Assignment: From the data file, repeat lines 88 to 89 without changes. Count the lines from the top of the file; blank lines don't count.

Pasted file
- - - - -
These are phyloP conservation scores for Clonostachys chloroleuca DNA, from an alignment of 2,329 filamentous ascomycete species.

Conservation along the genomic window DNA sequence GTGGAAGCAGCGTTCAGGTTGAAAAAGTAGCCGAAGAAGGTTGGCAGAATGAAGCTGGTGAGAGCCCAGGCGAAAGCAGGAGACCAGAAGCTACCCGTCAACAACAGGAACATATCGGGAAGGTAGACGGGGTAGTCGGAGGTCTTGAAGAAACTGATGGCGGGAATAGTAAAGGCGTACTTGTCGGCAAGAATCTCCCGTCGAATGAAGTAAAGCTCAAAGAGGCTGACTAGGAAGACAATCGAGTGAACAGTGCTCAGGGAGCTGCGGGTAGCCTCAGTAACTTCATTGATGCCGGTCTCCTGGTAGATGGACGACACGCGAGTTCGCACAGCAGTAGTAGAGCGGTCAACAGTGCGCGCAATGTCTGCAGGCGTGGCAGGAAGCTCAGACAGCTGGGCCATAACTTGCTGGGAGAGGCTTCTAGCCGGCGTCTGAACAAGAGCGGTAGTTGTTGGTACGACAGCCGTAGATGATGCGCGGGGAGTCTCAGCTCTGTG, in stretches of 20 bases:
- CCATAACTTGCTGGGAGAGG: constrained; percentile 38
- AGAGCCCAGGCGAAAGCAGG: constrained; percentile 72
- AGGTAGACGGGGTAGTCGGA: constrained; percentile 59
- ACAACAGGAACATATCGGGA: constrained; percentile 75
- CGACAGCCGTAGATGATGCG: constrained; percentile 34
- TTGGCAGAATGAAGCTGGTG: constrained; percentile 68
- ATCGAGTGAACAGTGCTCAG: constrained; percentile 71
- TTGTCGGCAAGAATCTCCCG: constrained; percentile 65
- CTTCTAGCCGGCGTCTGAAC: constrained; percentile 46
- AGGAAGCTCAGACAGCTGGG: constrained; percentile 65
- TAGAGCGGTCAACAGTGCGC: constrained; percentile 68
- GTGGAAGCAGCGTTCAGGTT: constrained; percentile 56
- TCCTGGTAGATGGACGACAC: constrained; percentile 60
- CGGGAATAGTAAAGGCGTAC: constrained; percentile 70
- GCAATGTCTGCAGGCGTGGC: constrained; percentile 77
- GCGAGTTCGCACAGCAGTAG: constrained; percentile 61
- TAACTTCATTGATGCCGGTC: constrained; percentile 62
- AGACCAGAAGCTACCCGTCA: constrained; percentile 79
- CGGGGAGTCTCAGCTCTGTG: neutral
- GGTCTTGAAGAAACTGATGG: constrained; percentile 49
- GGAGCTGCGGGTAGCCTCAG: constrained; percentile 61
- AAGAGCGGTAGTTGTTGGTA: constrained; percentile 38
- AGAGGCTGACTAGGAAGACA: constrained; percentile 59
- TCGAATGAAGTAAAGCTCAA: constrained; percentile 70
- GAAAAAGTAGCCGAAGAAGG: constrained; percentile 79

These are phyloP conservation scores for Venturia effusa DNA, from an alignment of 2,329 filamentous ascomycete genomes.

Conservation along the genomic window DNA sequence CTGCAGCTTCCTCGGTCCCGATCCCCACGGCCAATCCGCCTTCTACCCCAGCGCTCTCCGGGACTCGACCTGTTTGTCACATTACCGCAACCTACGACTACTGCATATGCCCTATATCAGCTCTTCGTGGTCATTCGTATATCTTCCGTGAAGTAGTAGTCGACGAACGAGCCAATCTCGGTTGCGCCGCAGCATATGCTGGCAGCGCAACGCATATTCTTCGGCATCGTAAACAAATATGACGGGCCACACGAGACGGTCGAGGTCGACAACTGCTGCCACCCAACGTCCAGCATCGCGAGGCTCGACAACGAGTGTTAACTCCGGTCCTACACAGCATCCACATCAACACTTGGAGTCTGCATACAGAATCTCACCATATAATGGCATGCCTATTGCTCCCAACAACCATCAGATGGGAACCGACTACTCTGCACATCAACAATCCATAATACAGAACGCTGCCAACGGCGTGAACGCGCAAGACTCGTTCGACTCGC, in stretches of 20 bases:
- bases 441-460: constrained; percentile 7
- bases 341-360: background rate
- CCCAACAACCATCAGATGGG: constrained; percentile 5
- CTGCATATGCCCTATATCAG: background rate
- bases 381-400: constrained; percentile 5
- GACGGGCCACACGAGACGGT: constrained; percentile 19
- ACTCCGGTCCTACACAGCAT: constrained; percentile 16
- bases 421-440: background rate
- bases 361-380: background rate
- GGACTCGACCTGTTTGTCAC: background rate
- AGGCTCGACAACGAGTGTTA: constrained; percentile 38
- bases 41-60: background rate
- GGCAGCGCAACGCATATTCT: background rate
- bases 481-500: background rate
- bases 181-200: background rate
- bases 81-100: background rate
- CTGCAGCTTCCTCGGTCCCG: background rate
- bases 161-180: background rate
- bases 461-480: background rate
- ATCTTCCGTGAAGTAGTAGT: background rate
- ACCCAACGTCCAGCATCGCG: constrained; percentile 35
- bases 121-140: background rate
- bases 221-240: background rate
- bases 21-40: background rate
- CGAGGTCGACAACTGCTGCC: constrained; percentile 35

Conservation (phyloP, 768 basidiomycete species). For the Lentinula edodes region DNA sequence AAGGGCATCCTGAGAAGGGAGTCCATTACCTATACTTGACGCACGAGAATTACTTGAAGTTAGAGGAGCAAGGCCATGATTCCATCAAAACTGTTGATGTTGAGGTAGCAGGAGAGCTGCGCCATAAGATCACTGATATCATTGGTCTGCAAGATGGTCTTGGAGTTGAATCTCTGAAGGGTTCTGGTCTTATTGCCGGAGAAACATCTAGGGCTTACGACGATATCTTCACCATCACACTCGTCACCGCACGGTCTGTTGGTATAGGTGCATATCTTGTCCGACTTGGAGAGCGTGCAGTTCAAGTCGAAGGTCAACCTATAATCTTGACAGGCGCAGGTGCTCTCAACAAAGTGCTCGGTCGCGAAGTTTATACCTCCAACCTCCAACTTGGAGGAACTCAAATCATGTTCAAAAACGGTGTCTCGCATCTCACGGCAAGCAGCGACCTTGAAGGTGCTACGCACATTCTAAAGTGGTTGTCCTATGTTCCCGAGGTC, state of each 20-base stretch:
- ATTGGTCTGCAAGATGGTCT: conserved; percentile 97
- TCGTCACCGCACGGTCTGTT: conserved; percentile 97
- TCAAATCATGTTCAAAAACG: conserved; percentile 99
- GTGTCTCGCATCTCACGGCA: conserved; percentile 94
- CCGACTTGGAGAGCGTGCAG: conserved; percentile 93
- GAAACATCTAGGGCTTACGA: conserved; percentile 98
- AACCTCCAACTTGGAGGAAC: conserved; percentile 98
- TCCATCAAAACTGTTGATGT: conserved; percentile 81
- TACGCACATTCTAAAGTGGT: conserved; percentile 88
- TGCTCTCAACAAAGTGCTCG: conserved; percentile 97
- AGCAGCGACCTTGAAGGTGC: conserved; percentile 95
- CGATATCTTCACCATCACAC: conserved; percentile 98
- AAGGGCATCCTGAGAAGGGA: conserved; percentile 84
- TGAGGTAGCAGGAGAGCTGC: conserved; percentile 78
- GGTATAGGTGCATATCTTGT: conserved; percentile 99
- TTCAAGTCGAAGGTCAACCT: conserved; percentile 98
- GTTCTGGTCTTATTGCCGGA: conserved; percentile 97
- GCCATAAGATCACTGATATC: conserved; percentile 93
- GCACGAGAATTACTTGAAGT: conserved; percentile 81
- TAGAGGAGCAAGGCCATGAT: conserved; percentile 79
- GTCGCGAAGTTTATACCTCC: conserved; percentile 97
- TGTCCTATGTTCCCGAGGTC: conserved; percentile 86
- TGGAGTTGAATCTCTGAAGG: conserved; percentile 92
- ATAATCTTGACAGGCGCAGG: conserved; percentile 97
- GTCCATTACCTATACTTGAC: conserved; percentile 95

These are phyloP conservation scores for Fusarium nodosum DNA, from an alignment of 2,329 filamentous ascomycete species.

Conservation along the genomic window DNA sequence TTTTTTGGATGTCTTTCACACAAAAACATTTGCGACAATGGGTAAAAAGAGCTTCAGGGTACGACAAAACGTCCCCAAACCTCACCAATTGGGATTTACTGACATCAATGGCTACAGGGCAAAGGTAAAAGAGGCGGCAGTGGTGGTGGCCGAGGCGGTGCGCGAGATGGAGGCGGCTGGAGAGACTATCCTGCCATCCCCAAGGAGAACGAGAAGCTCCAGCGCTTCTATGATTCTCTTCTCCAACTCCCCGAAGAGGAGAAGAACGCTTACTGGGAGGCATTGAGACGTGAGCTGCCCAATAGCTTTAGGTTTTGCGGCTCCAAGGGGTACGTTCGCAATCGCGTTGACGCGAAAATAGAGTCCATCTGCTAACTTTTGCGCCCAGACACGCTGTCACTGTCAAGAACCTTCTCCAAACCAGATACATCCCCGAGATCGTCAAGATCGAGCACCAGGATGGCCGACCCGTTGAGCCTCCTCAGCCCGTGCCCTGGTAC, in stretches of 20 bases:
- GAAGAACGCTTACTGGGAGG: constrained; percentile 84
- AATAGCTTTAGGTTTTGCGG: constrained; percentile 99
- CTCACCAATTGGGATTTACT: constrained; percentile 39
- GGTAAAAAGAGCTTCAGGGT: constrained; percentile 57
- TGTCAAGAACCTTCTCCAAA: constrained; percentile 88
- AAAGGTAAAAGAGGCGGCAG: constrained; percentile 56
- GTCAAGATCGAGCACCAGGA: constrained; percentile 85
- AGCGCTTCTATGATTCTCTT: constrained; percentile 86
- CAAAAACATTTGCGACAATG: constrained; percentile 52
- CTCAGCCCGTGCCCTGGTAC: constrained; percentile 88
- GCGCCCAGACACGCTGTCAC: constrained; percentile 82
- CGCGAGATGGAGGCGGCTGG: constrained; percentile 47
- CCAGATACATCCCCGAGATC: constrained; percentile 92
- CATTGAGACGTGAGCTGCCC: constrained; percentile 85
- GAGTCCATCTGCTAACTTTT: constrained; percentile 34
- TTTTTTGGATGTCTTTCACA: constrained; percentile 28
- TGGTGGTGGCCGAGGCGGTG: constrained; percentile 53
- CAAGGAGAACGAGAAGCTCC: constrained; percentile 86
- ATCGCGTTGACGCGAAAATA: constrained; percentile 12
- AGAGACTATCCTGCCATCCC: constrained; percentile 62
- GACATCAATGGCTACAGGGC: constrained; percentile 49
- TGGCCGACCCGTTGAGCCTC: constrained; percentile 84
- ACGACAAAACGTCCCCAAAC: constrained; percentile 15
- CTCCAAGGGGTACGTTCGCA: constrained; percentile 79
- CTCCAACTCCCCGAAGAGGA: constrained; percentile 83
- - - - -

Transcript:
- AAAGGTAAAAGAGGCGGCAG: constrained; percentile 56
- GTCAAGATCGAGCACCAGGA: constrained; percentile 85